Sustainable Greywater

4 03 2015

One of the best aspects about Mon Abri that I have never written about here on DTM is our greywater system…. and the only reason I have so far omitted to do so is because I mysteriously ‘mislaid’ the photos I took of the system way back in maybe 2003 shortly after the slab was poured.  I’m not one to lose computer data, I usually have multiple copies of everything I’ve ever written or photographed or downloaded on various CDs and DVDs and now memory sticks, it’s just that sometimes I don’t know what I’ve done with them!  Last year, I did a talk about this amazing greywater system for Noosa Permaculture, and had to rely on some less than perfect pictures off the internet.  Well dear reader, one good thing about cleaning up in readiness for a big move is that you find things you haven’t seen in years, and what a trip down memory lane some of those finds can be…..

Greywater is what goes down your drains, usually to sewerage.  For 99% of people, pull the plug, and you never ever have to worry about where all that stuff goes, but when you live somewhere not connected to any sewers like us, then you have to deal with the waste that goes down your kitchen sink, hand basins, shower, bath, and laundry.

Unless you pour paint down your drains, or vast amounts of chemicals like bleach or other nasties (definitely NOT recommended in ANY case…), greywater is not toxic.  Councils treat it like it is, yet when you think about it, what’s in greywater?  Apart from soap and washing detergents (which are by now largely bio-degradable), you’ll get hair, skin particles, lint, body fluids and… well lots of water.  The kitchen sink is a different issue because food scraps and fat from pots and pans also go down the gurgler.

Now to my way of thinking, and the thinking of the inventor of this system, none of those things are particularly ‘nasty’.  “Out there” in the environment, wild animals die, poop, piss, and yet you never smell them.  Mother nature has a way of treating this ‘waste’ by returning it to the soil as a resource, and there’s no reason why we should not be treating our own wastes in the same way.  But humans believe we are too clever to mimic nature, and we like to involve technology to do our bidding, often when it’s not even required, and so it is with sewerage; which after all, is 19th Century technology.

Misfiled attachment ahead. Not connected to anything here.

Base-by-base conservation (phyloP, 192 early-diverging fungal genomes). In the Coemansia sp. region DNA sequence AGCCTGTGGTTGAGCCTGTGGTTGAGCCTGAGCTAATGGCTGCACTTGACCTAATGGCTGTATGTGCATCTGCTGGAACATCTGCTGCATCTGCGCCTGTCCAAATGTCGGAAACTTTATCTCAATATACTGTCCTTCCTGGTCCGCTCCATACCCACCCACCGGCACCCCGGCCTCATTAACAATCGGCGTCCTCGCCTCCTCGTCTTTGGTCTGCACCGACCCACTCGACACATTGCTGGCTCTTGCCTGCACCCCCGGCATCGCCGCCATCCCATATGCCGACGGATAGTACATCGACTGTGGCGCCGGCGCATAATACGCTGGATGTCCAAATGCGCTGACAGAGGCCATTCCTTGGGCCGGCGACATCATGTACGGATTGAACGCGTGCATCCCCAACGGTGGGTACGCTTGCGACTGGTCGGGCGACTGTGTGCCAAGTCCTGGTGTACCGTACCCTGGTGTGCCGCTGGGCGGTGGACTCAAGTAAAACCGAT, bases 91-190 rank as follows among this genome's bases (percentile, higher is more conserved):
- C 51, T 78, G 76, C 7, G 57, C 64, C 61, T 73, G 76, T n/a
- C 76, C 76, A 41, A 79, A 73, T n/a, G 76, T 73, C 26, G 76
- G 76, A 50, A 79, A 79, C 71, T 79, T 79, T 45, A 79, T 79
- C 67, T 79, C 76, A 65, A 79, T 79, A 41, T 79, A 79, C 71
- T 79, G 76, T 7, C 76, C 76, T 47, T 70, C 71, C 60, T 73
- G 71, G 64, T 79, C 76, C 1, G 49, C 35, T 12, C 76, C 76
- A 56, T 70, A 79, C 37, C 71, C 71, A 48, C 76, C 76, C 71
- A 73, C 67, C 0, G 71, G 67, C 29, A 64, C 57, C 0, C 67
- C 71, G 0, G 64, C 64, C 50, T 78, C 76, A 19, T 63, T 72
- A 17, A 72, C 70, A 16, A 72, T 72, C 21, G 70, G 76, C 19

Now normally, when you live in the country like us, councils will make you install expensive treatment plants with pumps and storage tanks and complicated plumbing like the Biolytix I mentioned in another post, or devices with names like enviroflo, or ecoflo, or ecosafe or any other number of ‘green’ marketing names.  Some deal with your toilet waste as well, some don’t.  As a firm believer of not mixing water with toilets and thus making ‘black water’, I would never consider any system that mixes the two.

Most commercial greywater systems involve storing your waste water until the tank is full whereupon an automatic valve will allow the stuff to be pumped, usually to a sprinkler system, well away from your house and gardens of course, because councils consider greywater unsafe.  Which it highly likely does become, IF you store it like that!  Germs love water to breed in.  The longer you store greywater, the more bugs it will have when you spray it all over the lawn (which you then have to mow).  I’ve seen such systems all around us break down (pumps don’t last forever) and as a result they have to be inspected yearly, or even twice yearly depending on what they are.  Filters have to be serviced, float valves checked, plumbing unclogged, and frankly paying someone hundreds of dollars a year for the pleasure of owning an unsustainable system really gets up my nose….